What Is in Chewing Gum?

Chemical Composition of Gum

Modern chewing gum is made from synthetic rubber.
Modern chewing gum is made from synthetic rubber. Colin Anderson, Getty Images

Question: What Is in Chewing Gum?

Answer: Originally, chewing gum was made from the latex sap of the sapodilla tree (native to Central America). This sap was called chicle. Other natural gum bases may be used, such as sorva and jelutong. Sometimes beeswax or paraffin wax is used as a gum base. After World War II, chemists learned to make synthetic rubber, which came to replace most natural rubber in chewing gum (e.g., polyethylene and polyvinyl acetate).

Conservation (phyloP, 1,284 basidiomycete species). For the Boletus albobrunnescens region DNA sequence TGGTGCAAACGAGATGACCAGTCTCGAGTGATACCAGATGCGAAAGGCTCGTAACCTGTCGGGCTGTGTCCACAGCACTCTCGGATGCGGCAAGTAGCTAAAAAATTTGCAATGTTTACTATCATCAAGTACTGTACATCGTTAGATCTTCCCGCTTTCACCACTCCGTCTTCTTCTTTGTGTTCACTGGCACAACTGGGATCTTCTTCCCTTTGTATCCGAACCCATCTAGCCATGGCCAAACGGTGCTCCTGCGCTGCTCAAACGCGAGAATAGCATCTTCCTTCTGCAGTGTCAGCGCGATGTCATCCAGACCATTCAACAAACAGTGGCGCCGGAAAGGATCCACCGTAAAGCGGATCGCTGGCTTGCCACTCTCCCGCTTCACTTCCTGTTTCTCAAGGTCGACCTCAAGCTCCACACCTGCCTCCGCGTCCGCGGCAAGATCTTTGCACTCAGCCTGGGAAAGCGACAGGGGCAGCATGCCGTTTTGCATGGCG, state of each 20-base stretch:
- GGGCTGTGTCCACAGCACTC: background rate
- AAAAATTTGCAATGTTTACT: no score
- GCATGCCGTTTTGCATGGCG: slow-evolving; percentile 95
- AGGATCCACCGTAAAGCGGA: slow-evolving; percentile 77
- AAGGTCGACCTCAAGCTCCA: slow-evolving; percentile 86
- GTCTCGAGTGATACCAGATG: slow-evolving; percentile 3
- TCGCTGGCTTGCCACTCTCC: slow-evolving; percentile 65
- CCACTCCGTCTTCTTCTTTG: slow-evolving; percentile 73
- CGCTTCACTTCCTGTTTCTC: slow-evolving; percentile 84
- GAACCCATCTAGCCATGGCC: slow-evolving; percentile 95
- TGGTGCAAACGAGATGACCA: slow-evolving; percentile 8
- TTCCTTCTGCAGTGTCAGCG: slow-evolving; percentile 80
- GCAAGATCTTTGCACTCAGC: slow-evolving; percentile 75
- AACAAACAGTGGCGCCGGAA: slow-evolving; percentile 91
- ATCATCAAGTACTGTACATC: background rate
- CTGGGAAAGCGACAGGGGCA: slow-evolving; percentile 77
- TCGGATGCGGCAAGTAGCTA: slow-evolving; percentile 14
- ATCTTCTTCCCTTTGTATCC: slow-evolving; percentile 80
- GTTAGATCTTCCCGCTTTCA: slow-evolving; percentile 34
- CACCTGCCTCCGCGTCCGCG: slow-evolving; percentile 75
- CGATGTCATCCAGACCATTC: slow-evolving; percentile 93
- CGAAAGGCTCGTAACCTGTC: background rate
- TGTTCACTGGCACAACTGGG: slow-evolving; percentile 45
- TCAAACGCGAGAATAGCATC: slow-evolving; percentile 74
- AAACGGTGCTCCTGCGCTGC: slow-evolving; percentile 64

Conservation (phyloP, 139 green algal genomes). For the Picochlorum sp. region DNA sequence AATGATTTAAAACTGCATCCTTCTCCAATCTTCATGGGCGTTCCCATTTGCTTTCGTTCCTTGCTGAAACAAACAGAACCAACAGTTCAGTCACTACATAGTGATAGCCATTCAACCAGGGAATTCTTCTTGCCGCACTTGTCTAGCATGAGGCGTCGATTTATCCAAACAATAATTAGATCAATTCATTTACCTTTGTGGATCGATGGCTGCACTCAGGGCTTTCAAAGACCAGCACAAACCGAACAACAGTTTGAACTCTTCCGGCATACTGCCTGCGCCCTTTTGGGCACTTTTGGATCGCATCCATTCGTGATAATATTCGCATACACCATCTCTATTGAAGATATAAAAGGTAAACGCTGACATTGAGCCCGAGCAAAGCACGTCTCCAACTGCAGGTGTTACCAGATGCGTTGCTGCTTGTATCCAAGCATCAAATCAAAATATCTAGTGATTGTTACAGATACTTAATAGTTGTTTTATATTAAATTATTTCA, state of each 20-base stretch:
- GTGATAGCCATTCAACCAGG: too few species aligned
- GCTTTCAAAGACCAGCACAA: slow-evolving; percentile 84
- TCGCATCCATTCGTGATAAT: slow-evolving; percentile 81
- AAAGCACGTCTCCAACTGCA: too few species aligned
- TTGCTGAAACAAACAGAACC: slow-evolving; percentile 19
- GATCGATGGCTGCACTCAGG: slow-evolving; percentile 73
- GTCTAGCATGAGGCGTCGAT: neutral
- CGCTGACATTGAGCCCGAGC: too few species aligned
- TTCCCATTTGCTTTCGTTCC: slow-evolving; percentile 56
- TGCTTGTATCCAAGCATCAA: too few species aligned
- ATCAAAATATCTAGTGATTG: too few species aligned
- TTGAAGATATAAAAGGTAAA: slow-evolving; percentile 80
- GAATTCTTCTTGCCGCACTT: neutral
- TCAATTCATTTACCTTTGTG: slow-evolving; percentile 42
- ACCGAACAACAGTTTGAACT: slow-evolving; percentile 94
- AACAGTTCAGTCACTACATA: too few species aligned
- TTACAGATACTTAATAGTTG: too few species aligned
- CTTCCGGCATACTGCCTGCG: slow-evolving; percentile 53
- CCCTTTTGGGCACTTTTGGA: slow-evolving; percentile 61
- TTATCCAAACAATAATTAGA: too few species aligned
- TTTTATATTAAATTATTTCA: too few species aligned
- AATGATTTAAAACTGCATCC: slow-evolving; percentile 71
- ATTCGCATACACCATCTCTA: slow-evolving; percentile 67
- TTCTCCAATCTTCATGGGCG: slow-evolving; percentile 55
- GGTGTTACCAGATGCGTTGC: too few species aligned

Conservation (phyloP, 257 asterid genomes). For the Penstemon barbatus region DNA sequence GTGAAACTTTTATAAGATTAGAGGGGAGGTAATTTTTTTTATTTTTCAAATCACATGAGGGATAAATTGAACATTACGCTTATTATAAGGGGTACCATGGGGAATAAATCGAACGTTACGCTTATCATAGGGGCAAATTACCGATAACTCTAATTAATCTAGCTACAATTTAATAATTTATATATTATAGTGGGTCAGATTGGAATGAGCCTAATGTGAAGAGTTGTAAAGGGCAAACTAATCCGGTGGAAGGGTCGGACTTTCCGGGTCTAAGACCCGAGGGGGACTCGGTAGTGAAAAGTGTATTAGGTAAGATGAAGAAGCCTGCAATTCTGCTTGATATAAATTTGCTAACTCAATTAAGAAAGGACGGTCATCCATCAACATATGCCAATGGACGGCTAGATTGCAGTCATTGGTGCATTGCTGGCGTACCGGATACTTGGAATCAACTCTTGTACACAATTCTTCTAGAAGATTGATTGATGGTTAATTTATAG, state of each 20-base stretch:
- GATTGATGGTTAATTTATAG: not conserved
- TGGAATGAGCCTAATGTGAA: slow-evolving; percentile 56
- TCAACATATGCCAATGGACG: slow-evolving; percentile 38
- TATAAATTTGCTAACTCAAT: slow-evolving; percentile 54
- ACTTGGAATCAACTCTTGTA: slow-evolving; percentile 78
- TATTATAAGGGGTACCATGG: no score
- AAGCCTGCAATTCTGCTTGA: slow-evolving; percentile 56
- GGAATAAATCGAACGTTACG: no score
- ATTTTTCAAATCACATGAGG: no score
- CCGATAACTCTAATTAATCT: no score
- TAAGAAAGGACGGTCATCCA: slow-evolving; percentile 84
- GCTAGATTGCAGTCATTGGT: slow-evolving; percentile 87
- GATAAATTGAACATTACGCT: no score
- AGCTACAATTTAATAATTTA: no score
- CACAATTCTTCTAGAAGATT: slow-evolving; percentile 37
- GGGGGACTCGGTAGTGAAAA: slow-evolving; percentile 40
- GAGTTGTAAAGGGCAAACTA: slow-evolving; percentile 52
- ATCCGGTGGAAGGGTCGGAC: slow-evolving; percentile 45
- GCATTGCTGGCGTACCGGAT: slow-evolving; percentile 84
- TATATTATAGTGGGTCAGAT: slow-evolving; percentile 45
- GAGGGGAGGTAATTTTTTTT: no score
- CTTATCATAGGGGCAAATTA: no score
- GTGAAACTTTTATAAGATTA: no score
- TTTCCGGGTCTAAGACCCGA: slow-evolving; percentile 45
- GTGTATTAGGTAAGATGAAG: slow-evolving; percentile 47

The last U.S. manufacturer to use chicle is Glee Gum.

In addition to the gum base, chewing gum contains sweeteners, flavorings, and softeners. Softeners are ingredients such as glycerin or vegetable oil that are used to blend the other ingredients and help prevent the gum from becoming hard or stiff.

Neither natural nor synthetic latex are readily degraded by the digestive system. However, if you swallow your gum it will almost certainly be excreted, usually in pretty much the same condition as when you swallowed it. However, frequent gum swallowing may contribute to the formation of a bezoar or enterolith, which is a sort of intestinal stone.